Korean Belief Systems

Monks going down to their rooms after evening worship at Haeinsa.

Excerpts from Jesus' Sermon on the Mount; Buddhism's Four Noble Truths; Confucius' Analects to be used to examine the confluence and co-existence of belief systems in Korea. 

Sermon on the Mount

The Sermon on the Mount was the largest public address made by Jesus, according to Scripture. The first 8 statements of the Sermon, called the Beatitudes, are contained in Matthew 5:3–5:12 in the Gospels section of the New Testament. Christianity was most likely introduced to Korea by Jesuits who accompanied Japanese troops during the Hideyoshi invasion in 1592. Modern Korea has seen Christianity suppressed under Communist rule in the North with expansion in South Korea following the Korean War (1950–53).

5:3 Blessed are the poor in spirit: for theirs is the kingdom of heaven.
5:4 Blessed are they that mourn: for they shall be comforted.
5:5 Blessed are the meek: for they shall inherit the earth.
5:6 Blessed are they which do hunger and thirst after righteousness: for they shall be filled.
5:7 Blessed are the merciful: for they shall obtain mercy.
5:8 Blessed are the pure in heart; for they shall see God.
5:9 Blessed are the peacemakers: for they shall be called the children of God.
5:10 Blessed are they which are persecuted for righteousness’ sake: for theirs is the kingdom of heaven.

Four Noble Truths

Buddhism was introduced to Korea by a Chinese monk, Sundo, during the third century CE of the Koguryo Kingdom (37 BCE–668 CE). Buddhism had originated with the enlightenment of an Indian prince, Siddhartha Gautama (d.461 BCE). Siddharttha had broken away from his family and society to become an ascetic. One day, after having given up asceticism, he became enlightened through meditation under a bodhi tree. And so, he became known as “Buddha” or “enlightened one.” The Four Noble Truths were his first teaching, given to a handful of close disciples.

  1. Life is suffering (dukkha)
  2. The origin of suffering is craving.
  3. There is a way to the cessation of suffering.
  4. This way is the Eightfold Path and the Middle Way.

The Eightfold Path

Right Views (the Four Noble Truths)
Right Intention
Right Speech
Right Action
Right Livelihood/Occupation
Right Endeavor
Right Mindfulness (total concentration in activity)
Right Concentration (meditation)

The Middle Way endorses “balanced” living, without extremes of action, emotion, or thought, with emphasis on cultivation of the mind through meditation, and cautions against bodily pleasures.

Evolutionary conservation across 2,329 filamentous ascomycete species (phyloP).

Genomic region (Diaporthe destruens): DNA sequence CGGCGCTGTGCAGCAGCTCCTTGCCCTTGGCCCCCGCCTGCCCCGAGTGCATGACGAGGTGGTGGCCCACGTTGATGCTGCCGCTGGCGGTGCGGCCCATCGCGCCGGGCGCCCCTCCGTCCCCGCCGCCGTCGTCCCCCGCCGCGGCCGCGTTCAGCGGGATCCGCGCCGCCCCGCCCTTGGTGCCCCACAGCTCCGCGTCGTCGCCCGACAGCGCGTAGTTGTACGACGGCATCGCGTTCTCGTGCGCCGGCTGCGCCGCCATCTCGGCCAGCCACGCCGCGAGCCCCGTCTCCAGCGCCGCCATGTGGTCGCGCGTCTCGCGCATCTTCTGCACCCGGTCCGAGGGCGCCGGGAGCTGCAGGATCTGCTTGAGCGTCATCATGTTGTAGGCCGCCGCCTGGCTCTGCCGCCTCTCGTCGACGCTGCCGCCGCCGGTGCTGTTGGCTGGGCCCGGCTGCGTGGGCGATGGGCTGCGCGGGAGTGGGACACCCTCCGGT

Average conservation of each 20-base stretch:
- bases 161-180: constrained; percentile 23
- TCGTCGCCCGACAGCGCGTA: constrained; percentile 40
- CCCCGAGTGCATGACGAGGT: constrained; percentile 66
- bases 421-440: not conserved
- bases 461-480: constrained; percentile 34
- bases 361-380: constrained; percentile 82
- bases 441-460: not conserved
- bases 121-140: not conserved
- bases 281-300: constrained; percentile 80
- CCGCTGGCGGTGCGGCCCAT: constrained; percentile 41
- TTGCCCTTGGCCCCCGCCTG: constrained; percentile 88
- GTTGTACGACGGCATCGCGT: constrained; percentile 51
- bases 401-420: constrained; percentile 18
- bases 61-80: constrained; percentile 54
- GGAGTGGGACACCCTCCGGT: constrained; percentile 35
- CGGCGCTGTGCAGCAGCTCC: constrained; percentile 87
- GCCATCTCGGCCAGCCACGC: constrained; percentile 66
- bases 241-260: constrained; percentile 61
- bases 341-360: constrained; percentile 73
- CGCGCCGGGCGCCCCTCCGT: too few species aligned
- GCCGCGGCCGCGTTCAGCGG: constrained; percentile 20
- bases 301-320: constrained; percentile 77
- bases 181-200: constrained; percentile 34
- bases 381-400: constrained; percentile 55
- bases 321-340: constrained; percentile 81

King Sinmun of the Silla Kingdom first institutionalized Confucian learning in Korea by establishing the Royal Confucian Academy in 682 CE. The Analects were part of the Academy’s curriculum of classical Chinese learning. In the Analects, Confucius (551-479 BCE)—or Kongzi (also, “the Master” or Master Kong)—urged propriety and virtue in the governing of self and society.

The following sayings of Kongzi are recorded in the Analects of Confucius:

13:27 The firm of spirit, the resolute in character, the simple in manner, and the slow of speech are not far from virtue.
8:16 With the impulsive yet evasive, the simple yet dishonest, the stupid yet untruthful, I hold no acquaintance.
4:17 When you see a man of worth, think how to rise to his level. When you see an unworthy man, then look within and examine yourself.
8:17 Learn as if you were not reaching your goal, and as though you were afraid of missing it.
14:3 The scholar whose regard is his comfort is unworthy to be deemed a scholar.
3:3 Zi Gong asked: “What is your opinion of me?” “You are a vessel,” said the Master. “What sort of a vessel?” he asked. “A jeweled temple-vessel,” was the reply.
4:8 He who heard the truth in the morning might die content in the evening.
6:18 He who knows the truth is not equal to him who loves it, and he who loves it is not equal to him who delights in it.
7:24 Is virtue indeed afar off? I crave for virtue and lo! virtue is at hand.
17:14 To proclaim on the road what you hear on the way is virtue thrown away.
13:30 To lead an untrained people to war may be called throwing them away.
2:24 To sacrifice to a spirit of an ancestor not one’s own is sycophancy; To see the right and not do it is cowardice.
4:21 The age of one’s parents should ever be kept in mind, as an occasion at once for joy and for fear.
15:15 If a man does not ask himself, “What am I to make of this?” “What am I to make of that?”—there is nothing whatever I can make of him.


BERLING, Judith A., “Confucianism,” www.AskAsia.org, 1996 (1982).
The Bible, King James Version (1611). Accessed through Bible Gateway, http://bible.gospelcom.net, a resource for comparative Bible research or study.
http://www.chondogyo.or.kr, official Chondogyo website including tenets, historical background, and music.
CLARK, Donald N., Culture and Customs of Korea. Westport, CT: Greenwood Press, 2000.
LANDRY, Lionel, “The Migrations of Buddhism,” www.AskAsia.org, 1996 (1982)
SOOTHILL, William Edward, trans./ed., Confucius, The Analects. Mineola, NY: Dover Thrift Editions, 1995 (Oliphant, 1910).
VAIL, Lise F., “The Origins of Buddhism,” www.AskAsia.org, 1996 (1987).

Additional Background Readings on Korea

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